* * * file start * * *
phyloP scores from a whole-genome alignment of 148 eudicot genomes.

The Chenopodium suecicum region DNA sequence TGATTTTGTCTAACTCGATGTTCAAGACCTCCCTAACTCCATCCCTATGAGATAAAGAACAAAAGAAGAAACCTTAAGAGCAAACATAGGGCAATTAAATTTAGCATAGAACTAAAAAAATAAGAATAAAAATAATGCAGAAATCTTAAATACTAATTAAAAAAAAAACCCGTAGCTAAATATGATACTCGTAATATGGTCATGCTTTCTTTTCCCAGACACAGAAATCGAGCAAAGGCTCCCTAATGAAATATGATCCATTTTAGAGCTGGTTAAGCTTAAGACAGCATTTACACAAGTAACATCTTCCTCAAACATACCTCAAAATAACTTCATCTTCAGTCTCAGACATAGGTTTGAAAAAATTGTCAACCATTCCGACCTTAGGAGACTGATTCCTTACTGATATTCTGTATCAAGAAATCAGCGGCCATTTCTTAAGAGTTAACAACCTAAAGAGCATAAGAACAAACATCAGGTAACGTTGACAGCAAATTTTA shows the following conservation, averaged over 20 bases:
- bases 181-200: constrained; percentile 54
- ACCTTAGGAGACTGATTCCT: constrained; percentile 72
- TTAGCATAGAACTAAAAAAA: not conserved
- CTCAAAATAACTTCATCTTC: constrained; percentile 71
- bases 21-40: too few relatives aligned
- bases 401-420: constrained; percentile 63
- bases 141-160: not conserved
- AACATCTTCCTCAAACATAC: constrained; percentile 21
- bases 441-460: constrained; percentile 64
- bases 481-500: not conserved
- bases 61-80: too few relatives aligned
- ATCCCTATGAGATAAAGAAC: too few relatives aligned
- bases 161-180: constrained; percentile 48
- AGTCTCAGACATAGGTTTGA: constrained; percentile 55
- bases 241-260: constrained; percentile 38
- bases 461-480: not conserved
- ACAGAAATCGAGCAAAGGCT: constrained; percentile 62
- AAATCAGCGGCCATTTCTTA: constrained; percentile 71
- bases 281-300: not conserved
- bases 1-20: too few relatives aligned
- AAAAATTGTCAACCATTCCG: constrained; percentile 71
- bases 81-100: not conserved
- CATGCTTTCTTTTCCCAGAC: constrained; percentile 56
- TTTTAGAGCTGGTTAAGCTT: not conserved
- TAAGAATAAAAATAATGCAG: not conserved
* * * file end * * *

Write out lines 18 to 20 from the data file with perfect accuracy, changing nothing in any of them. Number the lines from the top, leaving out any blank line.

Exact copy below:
- bases 461-480: not conserved
- ACAGAAATCGAGCAAAGGCT: constrained; percentile 62
- AAATCAGCGGCCATTTCTTA: constrained; percentile 71